I love Huron. Every visit/paddle/sail has been sweet. It is far less commercial than West Michigan.
Me? I am halfway through surgeries. It’s race night and I can’t get these feet in proper shoes for being on a boat. Barefoot is not an option. Post operative clogs would be pretty stupid. Maybe in a few weeks.
I truly believed 2018 was going to be my Annus Horribiles. Apparently it’s not done with me.
I apologize for quietly withdrawing when things get tough. I worked hard to overcome physical handicaps and then get broadsided by other ailments.
Surgery today to repair a shoulder. I will need that shoulder because..well..wheelchair. It’s coming back into my life. I am lucky, very lucky. I worked hard to make a lot of that luck.
This is me after my first brain surgery:
I’ve had a second. This summer is about ‘breaking and rebuilding’ my feet. That’s why I need the shoulder, to roll the chair.
I just haven’t been able to face things with a proper frame of mind. It’s time to focus inward.
Friends and family lining up for Port St. Joe Florida’s Mardi Gras (2018):
I LOVE this family of girls and proud Papa.
Below, she’s working a Mae West vibe here, isn’t she? It’s great!
Organising and visiting:
On Main Street the beads and candy fly:
Here’s that family of girls again:
This was the best day. I’m a northerner and I’d never seen how the south does Mardi Gras. I LOVED it. We went bar hopping after the family friendly parade. It was marvelous and a year later these photos still bring me joy. I hope they brighten your day.
I’ve had a lovely five weeks on a Barrier Island with little to very low bandwidth. It has been fairly laid back; the zen of being on an island in the off season.
One of the things I like about ‘Old Florida’ are the singular beach huts that abounded along old tourist trails. Disney copies this look but the soul is missing for there is nothing like an original from the glory days of road trips and tourist traps.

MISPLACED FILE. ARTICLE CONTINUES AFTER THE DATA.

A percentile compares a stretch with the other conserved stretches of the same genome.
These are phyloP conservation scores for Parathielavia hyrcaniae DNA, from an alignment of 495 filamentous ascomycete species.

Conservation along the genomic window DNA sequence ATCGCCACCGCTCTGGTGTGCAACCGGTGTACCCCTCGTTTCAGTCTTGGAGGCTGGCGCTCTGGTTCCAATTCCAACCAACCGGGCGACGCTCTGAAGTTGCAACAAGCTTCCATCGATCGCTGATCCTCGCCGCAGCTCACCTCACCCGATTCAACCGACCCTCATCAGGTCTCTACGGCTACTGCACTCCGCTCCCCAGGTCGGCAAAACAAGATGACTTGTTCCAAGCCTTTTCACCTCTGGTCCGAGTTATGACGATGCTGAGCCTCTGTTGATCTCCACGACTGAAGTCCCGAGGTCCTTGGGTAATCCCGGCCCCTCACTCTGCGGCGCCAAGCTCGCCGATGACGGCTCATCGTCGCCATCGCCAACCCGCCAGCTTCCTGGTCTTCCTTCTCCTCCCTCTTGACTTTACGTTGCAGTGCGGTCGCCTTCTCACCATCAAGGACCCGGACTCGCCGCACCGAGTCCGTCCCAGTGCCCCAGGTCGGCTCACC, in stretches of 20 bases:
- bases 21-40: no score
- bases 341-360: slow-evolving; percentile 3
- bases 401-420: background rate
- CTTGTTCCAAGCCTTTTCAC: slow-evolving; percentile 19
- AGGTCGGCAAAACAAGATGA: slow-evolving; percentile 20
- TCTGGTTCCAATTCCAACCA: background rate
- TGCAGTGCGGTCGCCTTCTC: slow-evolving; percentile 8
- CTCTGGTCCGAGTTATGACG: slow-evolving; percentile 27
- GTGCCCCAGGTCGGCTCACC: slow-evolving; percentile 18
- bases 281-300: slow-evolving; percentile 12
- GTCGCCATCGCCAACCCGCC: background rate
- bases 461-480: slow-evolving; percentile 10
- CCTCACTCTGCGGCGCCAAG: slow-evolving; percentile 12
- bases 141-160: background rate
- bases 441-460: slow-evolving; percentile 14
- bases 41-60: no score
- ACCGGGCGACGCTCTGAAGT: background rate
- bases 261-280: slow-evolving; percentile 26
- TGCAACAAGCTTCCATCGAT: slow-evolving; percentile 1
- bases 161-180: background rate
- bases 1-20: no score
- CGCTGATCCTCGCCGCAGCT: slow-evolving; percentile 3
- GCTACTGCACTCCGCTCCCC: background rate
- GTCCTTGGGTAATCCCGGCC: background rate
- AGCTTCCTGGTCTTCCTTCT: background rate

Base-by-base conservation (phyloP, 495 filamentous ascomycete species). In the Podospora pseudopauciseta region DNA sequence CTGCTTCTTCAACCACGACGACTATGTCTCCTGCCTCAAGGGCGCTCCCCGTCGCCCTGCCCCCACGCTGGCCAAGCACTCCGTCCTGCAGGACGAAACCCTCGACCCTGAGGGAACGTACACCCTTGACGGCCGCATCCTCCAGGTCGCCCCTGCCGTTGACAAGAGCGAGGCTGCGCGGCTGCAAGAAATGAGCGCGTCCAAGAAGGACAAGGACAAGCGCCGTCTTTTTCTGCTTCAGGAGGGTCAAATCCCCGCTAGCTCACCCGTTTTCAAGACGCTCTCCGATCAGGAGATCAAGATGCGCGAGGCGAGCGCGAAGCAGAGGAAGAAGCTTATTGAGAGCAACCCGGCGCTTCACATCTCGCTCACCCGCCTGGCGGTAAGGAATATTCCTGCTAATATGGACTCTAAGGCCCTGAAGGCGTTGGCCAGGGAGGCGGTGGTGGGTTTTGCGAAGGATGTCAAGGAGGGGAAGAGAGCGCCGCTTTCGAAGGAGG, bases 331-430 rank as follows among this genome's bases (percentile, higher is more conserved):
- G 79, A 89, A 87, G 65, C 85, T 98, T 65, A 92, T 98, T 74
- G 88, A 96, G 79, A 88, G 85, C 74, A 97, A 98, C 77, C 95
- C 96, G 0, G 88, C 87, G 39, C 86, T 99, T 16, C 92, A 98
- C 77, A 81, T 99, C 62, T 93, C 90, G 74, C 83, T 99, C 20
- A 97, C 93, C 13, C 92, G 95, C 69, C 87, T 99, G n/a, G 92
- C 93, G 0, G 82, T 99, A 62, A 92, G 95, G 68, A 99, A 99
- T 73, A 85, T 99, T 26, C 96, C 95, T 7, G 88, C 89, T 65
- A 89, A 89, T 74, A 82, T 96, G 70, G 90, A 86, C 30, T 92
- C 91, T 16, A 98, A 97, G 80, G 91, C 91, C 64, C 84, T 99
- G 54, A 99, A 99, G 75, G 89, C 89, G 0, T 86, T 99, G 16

This is Pam’s paradise, her store, the Beach Trader. She has added on to this shop over the years and over time regulars have returned to gift her with singular works of art ranging from portraits to metal works. Below is the owner, Pam, next to a cherished gift from a regular customer.
She used to live in her old tricked out airstream but following Hurricane Michael has downsized inventory, moved in to the back room of the shop and plans to rent out the airstream. She is a short block from the bay and should easily find guests.
I love her shell gardens. The more you stand and look the more tropical sea trinkets you see.
Inside is everything your inner beach-going child could possibly need. It’s all there, right next to ‘outsider art’ made by locals.
You can find Pam’s singularly marvelous slice of Paradise just west of Carrabelle on Highway 98 in Florida’s ‘Forgotten Coast’. Hurry. This ‘old Florida’ is rapidly giving way to condos, high-rises and Disneyfication.
We American’s love our parades. It is tradition for the people in a parade unit, whether float, or horses, to throw candy to children along the parade route. Below are children and adults attending to their candy bags.
That candy was wet.
I disapprove of filters. I don’t use them but I sometimes do push levels for effect:
If you celebrate Christmas, please, may have you have a blessed Christmas Eve.
Below, the Cub Scouts of Pack 3165 wait for their turn to parade and above you see them with their appreciative audience.
I have no idea who these guys are but I like their simple float.
Another view of the soggy parade with Jack Skellington and his Christmas Town float: